Elderly people, seeing each other for the first time in 50 years, guessed who was behind the wrinkled faces across from them, and then hugged.
Former girlfriends and boyfriends introduced their families to one another.
Old friends linked arms and sang Hebrew songs, swaying as if they were at a campfire instead of in an auditorium.
As the Hashomer Hatzair youth movement celebrates its 90th anniversary this year, the group’s Argentine branch hosted a party of 700 people at the Tzavta Jewish community center recently to celebrate the leftist Zionist movement’s 75 years in Argentina.
“Argentina is one of the world’s leaders” of Hashomer, says Dany Nakash, an emissary from Israel and a former member of Hashomer who made aliyah.
Born in 1966, Nakash immigrated to Israel when he was 21 with a group that went to Kibbutz Keren Shalom, where he lived until he came to Argentina last year for his emissary work.
“I was raised in Argentina under the hard years of the military government,” which ruled the country from 1976 to 1983. “So I thought it was the perfect circle to come back to Argentina at a difficult time,” says Nakash, who came with his wife, Mariela, another Hashomer graduate, and their two Israeli daughters.
Nakash was referring to Argentina’s ongoing economic woes.
He is proud that after a period of 13 years when no Hashomer groups have made aliyah from Argentina, a new group is preparing to depart for Israel next year.
The ideological youth movement plays an important role, says Valeria Zapesochny, director of culture for Tzavta.
“We want to be the alternative for the Jewish progressivism in today’s society. We want to recover the strength we used to have,” Zapesochny says.
Founded in 1913 in Vienna, Hashomer Hatzair — its name is Hebrew for “the young watchman”– fused its Zionism with a socialist ideology that placed it on the left end of the Zionist spectrum.
Its kibbutzim in Israel, which were affiliated with the old Kibbutz Artzi movement, were more stridently ideological about such things as communal child-rearing than their counterparts in the United Kibbutz Movement. The movements merged several years ago.
Hashomer also was closer to Soviet ideology than were other forms of Zionism.
“I recall the passion we felt with Soviet books we would probably hate today,” says former member Abrasha Rotenberg, 77, a writer and economist.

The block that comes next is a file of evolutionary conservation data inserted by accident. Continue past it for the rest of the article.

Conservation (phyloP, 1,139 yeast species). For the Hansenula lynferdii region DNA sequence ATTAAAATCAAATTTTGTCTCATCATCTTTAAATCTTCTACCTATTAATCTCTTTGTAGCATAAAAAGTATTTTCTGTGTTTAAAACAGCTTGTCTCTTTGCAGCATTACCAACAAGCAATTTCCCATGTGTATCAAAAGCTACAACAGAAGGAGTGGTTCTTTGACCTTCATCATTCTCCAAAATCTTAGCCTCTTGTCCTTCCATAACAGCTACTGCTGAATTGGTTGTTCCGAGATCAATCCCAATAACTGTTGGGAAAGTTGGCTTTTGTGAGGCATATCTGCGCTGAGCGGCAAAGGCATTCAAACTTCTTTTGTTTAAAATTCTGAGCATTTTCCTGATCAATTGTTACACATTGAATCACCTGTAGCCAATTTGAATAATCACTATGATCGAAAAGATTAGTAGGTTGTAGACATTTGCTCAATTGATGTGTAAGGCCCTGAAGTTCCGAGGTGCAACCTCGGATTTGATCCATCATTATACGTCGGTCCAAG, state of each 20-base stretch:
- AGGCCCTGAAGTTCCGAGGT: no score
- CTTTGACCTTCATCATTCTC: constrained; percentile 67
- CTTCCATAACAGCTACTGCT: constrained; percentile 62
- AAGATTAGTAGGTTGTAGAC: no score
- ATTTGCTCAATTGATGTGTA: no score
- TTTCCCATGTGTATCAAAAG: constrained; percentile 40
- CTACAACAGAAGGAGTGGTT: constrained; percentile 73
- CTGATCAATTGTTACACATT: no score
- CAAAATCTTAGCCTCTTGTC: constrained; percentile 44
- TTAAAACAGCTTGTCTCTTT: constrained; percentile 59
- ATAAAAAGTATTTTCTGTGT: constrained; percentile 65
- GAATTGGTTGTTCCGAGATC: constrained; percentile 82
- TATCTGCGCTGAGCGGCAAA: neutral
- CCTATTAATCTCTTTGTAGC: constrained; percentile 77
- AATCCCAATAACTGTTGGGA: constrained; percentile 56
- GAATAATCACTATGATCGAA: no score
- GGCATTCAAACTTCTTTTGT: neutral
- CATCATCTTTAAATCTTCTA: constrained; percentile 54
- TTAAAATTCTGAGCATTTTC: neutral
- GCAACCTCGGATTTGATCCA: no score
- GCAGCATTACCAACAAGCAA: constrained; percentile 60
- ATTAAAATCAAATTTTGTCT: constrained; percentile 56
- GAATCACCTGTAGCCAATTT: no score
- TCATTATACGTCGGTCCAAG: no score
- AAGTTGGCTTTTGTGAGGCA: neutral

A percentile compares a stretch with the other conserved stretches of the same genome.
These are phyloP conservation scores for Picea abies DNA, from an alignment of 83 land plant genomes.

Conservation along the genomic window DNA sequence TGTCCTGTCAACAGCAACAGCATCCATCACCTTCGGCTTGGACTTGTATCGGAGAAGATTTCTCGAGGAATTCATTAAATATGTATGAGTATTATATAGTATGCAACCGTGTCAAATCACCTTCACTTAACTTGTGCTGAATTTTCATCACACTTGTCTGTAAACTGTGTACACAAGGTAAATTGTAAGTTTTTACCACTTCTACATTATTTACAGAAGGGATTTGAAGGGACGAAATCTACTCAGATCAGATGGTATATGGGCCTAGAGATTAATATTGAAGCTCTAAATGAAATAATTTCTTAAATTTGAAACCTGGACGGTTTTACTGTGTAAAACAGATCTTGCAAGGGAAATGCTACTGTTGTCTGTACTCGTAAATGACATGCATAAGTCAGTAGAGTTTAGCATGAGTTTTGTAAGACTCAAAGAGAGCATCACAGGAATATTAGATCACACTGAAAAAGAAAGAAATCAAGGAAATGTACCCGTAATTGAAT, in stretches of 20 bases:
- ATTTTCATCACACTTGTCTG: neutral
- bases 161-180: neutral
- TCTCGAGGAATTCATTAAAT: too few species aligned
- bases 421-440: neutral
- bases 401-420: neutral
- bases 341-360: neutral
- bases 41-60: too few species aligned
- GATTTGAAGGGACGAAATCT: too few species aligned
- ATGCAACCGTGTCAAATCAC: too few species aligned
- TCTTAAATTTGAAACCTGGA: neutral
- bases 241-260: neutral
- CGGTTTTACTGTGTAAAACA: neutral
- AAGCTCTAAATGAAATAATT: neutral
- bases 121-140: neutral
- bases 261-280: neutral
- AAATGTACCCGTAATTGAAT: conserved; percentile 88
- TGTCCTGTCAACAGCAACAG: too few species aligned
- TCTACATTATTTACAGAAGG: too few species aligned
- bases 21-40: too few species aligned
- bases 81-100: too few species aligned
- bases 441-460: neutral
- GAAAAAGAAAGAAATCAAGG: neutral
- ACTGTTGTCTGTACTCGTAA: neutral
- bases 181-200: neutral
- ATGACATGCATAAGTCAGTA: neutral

The kibbutz movement has weakened considerably over the past two decades, but many former Hashomer members remain devoted to their movement’s icon.
“We really believe that the kibbutz appears to be the most fair society,” says Enrique Cwik, 74.
Nowadays, Hashomer is one of 10 ideological Jewish youth movements functioning in Argentina. Two of them have grown remarkably in recent years: Hejalutz, a general Zionist group, and Habonim Dror, which follows a moderate, left-wing Zionist ideology.
Hashomer says it has about 250 members in Argentina.
During the last Argentine military government, Hashomer members suffered persecution and had to go underground. Some of its members were among the thousands of Argentines who “disappeared” during the dark days of the Argentine junta.
At that time, “it was dangerous to be so clearly and ideologically noticed. Many Jews, as everyone did, moved to the side and took their children out of the movement,” Nakash says.
Hashomer members have played an active role in Argentine affairs.
Although Cwik now focuses mainly on his three grandchildren, for 45 years he was a dedicated employee at the Jewish Agency for Israel.
Cwik was involved in founding the leftist Nueva Sion Jewish newspaper along with two people formerly active at Hashomer: Rotenberg and the journalist Jacobo Timerman, who died in 1999.
Timerman, who was arrested and tortured by the military regime — and became famous for his memoir, “Prisoner Without a Name, Cell Without a Number” — also was the founder of La Opinion, a national newspaper.
Hashomer gave generations of Argentine Jews the idea that “we could change the world and the Jews,” Rotenberg says. “I always thank the enriching vision of life Hashomer gave to its members.”
Rotenberg says his young years in Hashomer were his initiation to reading and music.
Jose Adaszko, president of the left-wing Meretz Party’s Argentine affiliate, was very active in Hashomer during the 1950s.
“I am amazed that four generations are meeting together at this anniversary celebration,” Adaszko says as he walks into a ground floor room where, he says, all the “Jurassic Park Hashomer members” were chatting.
Israel had a central presence to the celebration.
Along with 100 companions, Pesaj Zaskin made aliyah in 1953 and founded Kibbutz Metzer. Zaskin said he is still proud of Metzer and its relations with neighboring Arabs.
The kibbutz suffered a devastating terrorist attack last November when an Arab infiltrated the kibbutz and murdered five people, including a mother and two young children who were cowering in a bedroom.
Another Hashomer graduate, Dvora Schechner, wrote to JTA from Kibbutz Gazit.
Schechner, an educator, history researcher and writer, made aliyah in 1952 and for the first three years was a tractor driver, removing stones and plowing the land.
“We made a park,” she wrote. “To me, Hashomer was THE event that marked my life.”
The Archive of the Jewish Telegraphic Agency includes articles published from 1923 to 2008. Archive stories reflect the journalistic standards and practices of the time they were published.